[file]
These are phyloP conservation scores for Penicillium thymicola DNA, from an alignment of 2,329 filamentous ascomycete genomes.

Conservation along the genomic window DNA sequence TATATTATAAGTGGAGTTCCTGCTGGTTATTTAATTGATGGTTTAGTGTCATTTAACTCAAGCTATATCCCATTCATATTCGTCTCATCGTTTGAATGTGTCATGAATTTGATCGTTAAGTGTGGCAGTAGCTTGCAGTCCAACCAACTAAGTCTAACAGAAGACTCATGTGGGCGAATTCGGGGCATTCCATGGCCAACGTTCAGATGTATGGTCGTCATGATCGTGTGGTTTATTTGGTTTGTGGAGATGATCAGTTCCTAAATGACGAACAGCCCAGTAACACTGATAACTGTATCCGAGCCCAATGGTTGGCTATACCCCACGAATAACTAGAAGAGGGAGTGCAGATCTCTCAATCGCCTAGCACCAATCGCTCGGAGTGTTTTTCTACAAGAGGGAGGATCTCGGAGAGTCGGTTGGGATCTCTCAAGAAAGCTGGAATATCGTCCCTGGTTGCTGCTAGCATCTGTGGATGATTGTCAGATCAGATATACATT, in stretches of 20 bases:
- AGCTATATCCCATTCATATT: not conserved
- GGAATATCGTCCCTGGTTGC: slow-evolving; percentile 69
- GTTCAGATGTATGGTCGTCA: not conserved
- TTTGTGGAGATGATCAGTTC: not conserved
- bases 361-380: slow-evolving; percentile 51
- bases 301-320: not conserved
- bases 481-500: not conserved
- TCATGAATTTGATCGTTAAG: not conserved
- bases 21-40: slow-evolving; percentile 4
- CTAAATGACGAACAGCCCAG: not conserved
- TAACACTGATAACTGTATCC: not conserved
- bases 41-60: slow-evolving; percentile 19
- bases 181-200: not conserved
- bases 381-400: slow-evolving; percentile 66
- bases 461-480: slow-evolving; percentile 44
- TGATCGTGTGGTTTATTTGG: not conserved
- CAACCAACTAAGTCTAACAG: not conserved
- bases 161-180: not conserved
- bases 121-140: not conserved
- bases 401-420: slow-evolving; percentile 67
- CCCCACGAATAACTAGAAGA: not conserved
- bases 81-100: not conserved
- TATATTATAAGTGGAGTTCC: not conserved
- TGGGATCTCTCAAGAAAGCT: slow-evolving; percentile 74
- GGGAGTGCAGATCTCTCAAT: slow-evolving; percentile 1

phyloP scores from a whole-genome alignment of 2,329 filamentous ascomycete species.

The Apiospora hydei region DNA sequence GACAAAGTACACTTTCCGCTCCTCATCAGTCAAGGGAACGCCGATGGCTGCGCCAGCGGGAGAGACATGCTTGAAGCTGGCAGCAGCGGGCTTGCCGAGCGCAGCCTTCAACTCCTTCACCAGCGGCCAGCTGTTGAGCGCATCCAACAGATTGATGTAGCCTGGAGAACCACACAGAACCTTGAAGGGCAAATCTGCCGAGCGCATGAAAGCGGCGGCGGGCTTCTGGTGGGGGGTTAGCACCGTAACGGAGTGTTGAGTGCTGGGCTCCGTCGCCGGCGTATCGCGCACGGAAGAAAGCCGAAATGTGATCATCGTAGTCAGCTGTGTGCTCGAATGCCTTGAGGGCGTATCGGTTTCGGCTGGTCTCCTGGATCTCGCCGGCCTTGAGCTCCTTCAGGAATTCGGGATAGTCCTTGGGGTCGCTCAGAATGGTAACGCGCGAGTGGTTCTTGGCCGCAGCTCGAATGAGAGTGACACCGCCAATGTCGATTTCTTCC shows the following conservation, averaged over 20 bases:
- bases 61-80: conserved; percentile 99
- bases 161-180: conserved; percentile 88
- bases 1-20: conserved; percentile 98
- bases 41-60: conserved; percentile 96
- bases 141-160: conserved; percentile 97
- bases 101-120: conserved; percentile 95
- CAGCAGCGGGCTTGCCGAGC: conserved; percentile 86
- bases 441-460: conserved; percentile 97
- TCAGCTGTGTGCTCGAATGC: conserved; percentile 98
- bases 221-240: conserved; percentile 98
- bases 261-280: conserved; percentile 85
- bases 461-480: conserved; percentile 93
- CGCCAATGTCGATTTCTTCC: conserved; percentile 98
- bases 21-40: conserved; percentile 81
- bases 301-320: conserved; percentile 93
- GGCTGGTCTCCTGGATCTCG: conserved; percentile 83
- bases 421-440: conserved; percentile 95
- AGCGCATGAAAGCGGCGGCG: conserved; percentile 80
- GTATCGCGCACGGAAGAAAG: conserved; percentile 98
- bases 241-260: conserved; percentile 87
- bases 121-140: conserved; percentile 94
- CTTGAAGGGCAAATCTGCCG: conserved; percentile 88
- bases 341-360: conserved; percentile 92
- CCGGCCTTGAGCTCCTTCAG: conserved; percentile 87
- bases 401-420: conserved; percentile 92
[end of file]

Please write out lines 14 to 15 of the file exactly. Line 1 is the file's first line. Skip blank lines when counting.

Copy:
- bases 41-60: slow-evolving; percentile 19
- bases 181-200: not conserved